Album Review: Gonora Sounds – Hard Times Never Kill: Jump, jive, bounce and bite, direct from Harare.

The Breakdown

Music resounding with joy and hope, a rhythmic lift with serious stories to be told.
The Vital Source 8.9

Heard about ‘paying your dues’– well Gonora Sounds leader and inspiration Daniel Gonora’s back-story makes him a bone fide member of the dues-paying club. Twenty years ago the blind guitarist and song writer was a key player in Zimbabwe’s ground-breaking Jairos Jiri Band, a group that tragically imploded as successive members passed away. Forced to take his rootsy Sungura music onto the streets to make ends meet, with his precociously talented son Isaac on scrap yard drum kit at his side, Daniel’s dream of making more records never wavered.

A few years ago an electrifying video of the pair busking on a Harare sidewalk went YouTube viral and in 2017 they were the focus of an award winning short-doc ‘You Can’t Hide From The Truth’. That same year the street-released EP ‘Shoko Harivikwe’ began to make vibrations in their home country, the signals travelled to New York, got picked up on The Vital Record’s radar and now comes the international release of their stoically titled debut album, ‘Hard Times Never Kill’. Available from February 4th via The Vital Record and featuring an expanded band of Zimbabwe’s top players plus Isaac, now 18, on a more orthodox kit, it’s a record that inevitably has more of a studio sheen but which never loses the bustle and grit of Daniel Gonora’s sound. This is music resounding in joy and hope, born from real life experience.

As if to emphasise the album’s foundation, ‘Hard Times Never Kill’ opens with a trio of pared down songs that celebrate Gonora Sounds’ busking heritage. ‘Go Bhora’ features the street set up with Daniel Gonora’s addictive guitar patterns to the fore and Isaac, back on his trusted DIY kit, providing gymnastic flourishes alongside a pumping four-to the-floor. It’s a hot-stepping football song, Mr Gonora’s powerful vocal singing out for Zimbabwe’s national team with gutsy energy and a fan’s devotion- you can see the terrace conga now! ‘Mukoma Shadrek’ takes the same shape, as the jerry-rigged sustain guitar goes up a notch wrapping even more tightly around the tumbling fills from Gonora Jnr. For a breather in the triplet ‘Muchange Muripiko’ may dial down the pace but it doesn’t dilute the intensity. The song vibrates with a melodic flow and highlights Daniel Gonora’s assured acoustic work that mixes a folk-blues mindfulness with a traditional African cadence. This may be a song of faith but it has a universal touch.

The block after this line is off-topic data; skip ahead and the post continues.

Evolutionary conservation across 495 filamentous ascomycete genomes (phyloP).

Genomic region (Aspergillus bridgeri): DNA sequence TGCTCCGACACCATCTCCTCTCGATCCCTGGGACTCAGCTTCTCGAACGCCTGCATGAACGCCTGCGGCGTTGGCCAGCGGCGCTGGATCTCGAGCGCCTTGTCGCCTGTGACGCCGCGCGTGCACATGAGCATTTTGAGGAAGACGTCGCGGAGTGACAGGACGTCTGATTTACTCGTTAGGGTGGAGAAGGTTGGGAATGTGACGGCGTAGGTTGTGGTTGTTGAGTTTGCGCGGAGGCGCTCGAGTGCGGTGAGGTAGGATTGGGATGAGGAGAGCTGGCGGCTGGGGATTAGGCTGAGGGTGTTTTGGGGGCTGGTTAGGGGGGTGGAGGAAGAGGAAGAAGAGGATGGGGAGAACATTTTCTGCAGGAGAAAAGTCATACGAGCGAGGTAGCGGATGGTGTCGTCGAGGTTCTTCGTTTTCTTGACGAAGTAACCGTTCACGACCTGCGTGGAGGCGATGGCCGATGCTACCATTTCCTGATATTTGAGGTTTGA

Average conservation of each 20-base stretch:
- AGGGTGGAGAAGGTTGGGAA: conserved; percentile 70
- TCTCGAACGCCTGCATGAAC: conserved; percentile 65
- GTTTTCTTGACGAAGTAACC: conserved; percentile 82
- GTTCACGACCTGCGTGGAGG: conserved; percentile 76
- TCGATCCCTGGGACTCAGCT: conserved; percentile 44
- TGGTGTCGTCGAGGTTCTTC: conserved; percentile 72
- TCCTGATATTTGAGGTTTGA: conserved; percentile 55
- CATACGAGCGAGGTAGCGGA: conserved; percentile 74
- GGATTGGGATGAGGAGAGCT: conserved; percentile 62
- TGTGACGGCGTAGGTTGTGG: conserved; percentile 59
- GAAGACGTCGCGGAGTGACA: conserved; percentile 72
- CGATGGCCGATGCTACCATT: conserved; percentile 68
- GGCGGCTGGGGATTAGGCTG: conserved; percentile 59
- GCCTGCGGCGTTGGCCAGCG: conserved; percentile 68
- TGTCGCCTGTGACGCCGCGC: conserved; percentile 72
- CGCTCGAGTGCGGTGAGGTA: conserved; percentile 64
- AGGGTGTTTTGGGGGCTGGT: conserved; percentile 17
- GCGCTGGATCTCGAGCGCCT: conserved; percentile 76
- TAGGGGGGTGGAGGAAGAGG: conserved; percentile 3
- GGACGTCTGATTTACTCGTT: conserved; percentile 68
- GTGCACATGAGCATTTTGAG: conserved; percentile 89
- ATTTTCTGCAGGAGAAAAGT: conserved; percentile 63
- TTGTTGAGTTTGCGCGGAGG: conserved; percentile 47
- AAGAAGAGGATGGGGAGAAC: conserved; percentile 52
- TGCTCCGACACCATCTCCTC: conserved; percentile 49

It’s a testament to the sensitivity of Bothwell Nyamhondera production work on ‘Hard Times Never Kill’ that the album doesn’t get bent out of shape by the more densely presented full band tracks. ‘Madhiri’ captures the vibrant chaos of the modern city with a bustling Sungura beat to match the cautionary story of ‘Dirty Deals’ and wrong-doing. The addition of Nelson Mutanda’s lead guitar, braiding generously with Daniel Gonora’s more rhythmic approach, and Malizani Mbewe gorgeously harmonic bass, oils the whole commotion. Such contemporary twists and turns also add to the Jit-jumping ‘Kusaziva Kufa’ but it’s on ‘Ndasuruvara Senjiva’ that Gonora Sounds hit that complete magical stride. Translating as ‘Sad Like A Dove’, the song also underlines the stark realism and honesty behind Daniel Gonora’s lyrical impact. Lines like ‘I grew up with these hard times/I’m used to these hard times/But I still suffer’ are a reminder that underneath the rhythmic lift serious stories are being told.

Further evidence of the depth of ‘Hard Times Never Kill’ gets more reinforcement as the album unwinds. The samba leaning shimmy of ‘Wapindu Mazviri’ echoes the Pan-African fusion sound of that previously emergent Zimbabwean combo Mokoomba, weaving rock guitar with Daniel Gonora’s strident vocal and ramping up the tempo to an almost-disco workout. The poignant ‘MaZimbabwean’, which recalls the personal trials of forced migration, takes the rolling pace of the long walk and welcomes Vimbai Zimuto to add her own heartfelt experience with a yearning vocal clarity.

But maybe the closer ‘Kuna Mambo’, a collaboration with gospel choir Vabati Vajehova, best signals the integrity and significance of Gonora Sounds’ music. This song of protest starts gently with Daniel’s lone voice plus trademark chiming guitar before the swell of the choir’s throbbing harmonies and subtle percussive touches sweep it to an emotional close. It feels like the statement it was meant to be, forthright, moving and forward looking, the perfect conclusion to a record that Daniel Gonora has carried with him for a long time. ‘Hard Times Never Kill’ by Gonora Sounds now just needs to be shared, so let’s go….

Hard Times Never Kill by Gonora Sounds is available now from:

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